May 11, 2005: A moment with...
Harvey Silverglate ’64
Since freshman year, Harvey Silverglate ’64 and Alan Kors ’64 have been “inseparable ... best friends, writing and plotting together,” says Silverglate. After graduation they roomed together at Harvard, Kors getting his Ph.D. in history and becoming a professor at the University of Pennsylvania, and Silverglate getting a law degree and founding a firm in Cambridge, Mass. In 1998 they drew on their academic and legal experience to write The Shadow University, which outlined what they saw as the betrayal of civil liberties on college campuses, and soon after that founded the Foundation for Individual Rights in Education (FIRE). Silverglate spoke with Kathryn Beaumont ’96 about free speech and intellectual diversity.
How did you and Alan become involved in issues of free speech in higher education?
I did student disciplinary work since the beginning of my law practice. I represented the students who took over Uni-versity Hall at Harvard during the anti-Vietnam War protests, and in the late 1960s I represented all kinds of student radicals. Alan, in his role as professor, also would represent students in campus tribunals. We noticed in the mid-1980s that there was a disturbing shift in the nature of the charges being brought against students. Previously, students would be charged for what they did, and suddenly, we noticed students were being charged for what they said. As the years went on, this trend got worse, and we decided to look into it. We discovered the proliferation all over the country of speech codes. You could be punished for something on a college campus that is absolutely constitutionally protected outside the gates of the university.
Does this mean that universities are averse to debate?
They are still hosting debate, but not debate that bothers anybody. Never where it hurts what they call a sense of community, or where it offends anybody in any group that they would call historically disadvantaged. Whether you’re talking about blue states or red states, universities are these little islands unto themselves of totalitarianism in a sea of liberty and free speech.
Why has this happened?
In the 1980s, campuses became more diverse. When universities began to really diversify, including Princeton, administrators didn’t want students from these newly enfranchised groups on campus — women, blacks, Arabs, Hispanics, and, more recently, gays — to feel estranged. Rather than relying on the natural ability of students to make it through by themselves, administrators instituted various programs and behavior codes to protect these disadvantaged groups.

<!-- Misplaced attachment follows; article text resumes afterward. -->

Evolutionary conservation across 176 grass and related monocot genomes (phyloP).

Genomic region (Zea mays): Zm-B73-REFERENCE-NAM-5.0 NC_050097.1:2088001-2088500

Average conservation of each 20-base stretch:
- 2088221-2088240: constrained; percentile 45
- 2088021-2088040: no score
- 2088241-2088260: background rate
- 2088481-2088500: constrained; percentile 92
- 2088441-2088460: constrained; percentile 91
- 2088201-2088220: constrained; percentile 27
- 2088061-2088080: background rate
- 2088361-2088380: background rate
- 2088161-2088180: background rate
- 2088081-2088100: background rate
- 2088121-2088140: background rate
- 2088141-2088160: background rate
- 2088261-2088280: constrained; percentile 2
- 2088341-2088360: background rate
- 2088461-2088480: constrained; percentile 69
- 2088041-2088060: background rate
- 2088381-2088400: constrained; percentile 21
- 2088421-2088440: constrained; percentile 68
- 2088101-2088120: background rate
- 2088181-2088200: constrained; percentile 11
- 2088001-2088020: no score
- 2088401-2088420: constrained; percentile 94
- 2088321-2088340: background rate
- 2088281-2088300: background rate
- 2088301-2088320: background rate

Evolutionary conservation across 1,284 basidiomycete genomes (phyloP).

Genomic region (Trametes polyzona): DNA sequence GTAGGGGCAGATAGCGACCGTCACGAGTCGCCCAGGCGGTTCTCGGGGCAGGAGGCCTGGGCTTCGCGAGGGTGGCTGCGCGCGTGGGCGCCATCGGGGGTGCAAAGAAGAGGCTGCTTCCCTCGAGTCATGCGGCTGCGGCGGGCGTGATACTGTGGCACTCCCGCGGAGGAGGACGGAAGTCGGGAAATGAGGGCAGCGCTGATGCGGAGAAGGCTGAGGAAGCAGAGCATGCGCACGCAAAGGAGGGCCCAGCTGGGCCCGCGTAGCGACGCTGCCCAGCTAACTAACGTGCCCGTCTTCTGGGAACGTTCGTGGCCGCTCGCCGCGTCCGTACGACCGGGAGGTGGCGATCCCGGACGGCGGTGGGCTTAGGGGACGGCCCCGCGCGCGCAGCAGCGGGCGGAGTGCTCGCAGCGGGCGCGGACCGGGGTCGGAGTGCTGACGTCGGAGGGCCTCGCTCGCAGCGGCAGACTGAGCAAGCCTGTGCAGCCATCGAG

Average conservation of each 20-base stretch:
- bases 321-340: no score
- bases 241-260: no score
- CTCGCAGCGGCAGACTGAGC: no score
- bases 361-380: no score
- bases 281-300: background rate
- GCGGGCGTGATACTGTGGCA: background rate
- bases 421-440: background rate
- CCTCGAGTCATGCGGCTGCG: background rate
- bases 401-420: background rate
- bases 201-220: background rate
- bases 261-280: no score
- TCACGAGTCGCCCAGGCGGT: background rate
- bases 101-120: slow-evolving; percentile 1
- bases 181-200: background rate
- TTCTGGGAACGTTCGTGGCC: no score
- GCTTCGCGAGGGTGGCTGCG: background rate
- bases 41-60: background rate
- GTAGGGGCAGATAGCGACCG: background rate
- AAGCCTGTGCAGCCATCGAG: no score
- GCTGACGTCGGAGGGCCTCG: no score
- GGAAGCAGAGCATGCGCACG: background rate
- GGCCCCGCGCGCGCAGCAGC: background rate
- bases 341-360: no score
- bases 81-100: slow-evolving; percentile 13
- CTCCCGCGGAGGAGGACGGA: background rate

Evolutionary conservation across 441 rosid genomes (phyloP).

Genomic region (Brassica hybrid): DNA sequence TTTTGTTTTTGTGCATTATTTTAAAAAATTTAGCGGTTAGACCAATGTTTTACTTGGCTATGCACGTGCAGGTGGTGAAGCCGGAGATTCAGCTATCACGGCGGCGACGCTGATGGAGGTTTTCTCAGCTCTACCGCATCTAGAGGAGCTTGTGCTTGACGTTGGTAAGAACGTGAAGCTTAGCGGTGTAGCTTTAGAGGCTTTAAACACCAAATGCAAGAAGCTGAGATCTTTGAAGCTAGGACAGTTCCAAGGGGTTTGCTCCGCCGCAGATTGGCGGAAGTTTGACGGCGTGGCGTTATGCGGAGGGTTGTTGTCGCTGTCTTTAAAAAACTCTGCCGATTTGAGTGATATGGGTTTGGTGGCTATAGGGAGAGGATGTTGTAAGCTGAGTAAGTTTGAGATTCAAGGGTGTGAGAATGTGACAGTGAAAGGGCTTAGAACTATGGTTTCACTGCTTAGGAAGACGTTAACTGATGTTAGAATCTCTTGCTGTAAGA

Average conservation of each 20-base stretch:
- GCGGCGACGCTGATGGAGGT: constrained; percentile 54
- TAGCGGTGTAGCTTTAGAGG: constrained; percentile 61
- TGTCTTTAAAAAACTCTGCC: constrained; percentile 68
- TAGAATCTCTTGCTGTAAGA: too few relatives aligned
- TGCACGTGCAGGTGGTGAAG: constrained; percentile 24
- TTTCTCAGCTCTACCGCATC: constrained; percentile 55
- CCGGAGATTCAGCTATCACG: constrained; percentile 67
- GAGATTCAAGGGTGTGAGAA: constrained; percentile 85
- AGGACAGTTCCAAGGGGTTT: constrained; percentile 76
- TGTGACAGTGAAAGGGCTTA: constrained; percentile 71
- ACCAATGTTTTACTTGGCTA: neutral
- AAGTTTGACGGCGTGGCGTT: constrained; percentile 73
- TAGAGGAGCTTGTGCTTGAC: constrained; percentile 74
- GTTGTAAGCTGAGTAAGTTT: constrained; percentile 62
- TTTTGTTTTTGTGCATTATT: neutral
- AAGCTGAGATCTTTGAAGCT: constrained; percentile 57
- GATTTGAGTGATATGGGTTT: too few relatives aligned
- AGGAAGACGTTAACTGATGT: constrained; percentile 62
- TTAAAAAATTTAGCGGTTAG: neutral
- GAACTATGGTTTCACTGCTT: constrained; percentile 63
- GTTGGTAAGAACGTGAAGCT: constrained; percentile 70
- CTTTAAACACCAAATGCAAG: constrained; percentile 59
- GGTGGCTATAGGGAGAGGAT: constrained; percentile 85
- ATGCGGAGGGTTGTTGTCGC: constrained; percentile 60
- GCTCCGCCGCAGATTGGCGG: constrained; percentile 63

What about Ward Churchill, the University of Colorado professor who compared 9/11 victims to “little Eichmanns”?
Ward Churchill is an aberration and an example in this sense. From the 1980s until 9/11, the repression of speech has been by the left against the right — when I say the “left,” I mean the academic left. Inevitably, though, the political winds were going to shift, and the left was going to be sorry because these speech codes were going to be turned against it. So even though constitutionally and also by virtue of contract Ward Churchill can’t be fired for saying what he said, someone will find a way to fire him. The way those on the left have handled academic freedom — instituting speech codes and insisting on hiring only people who agree with them — it has weakened the institutions that support liberty, free speech, academic freedom, and free debate.
Can you comment about the uproar among the faculty at Harvard in response to President Larry Summers’ remarks about women in science?
In the short run, Larry Summers has been beaten. And the cause of free speech and free inquiry on campuses has been beaten. In the long run, however, the left at Harvard is going to be very sorry that it launched this assault because what it has done is focused the attention of the rest of the country on the sickness in the university campuses.
But doesn’t the role of a university president differ from that of an outspoken academic?
It is more of an obligation of the president to raise such issues than for an academic to raise them. The notion that because he is president, he should stick to just raising funds is an insult. It’s time that our college presidents went back to becoming leaders and thinking outside the box.
How does this apply to someone controversial at Princeton, such as Peter Singer?
Academia is always the place for someone like Peter Singer. The Peter Singers of the world are very valuable to us. They outrage us, but they get us thinking. However, in academia, when you are outraged by someone from the right, it’s a different attitude than when you are outraged from the left. There’s a double standard. And I don’t think you can have double standards in academia. Liberty has to transcend political viewpoints or it’s meaningless, it’s worthless.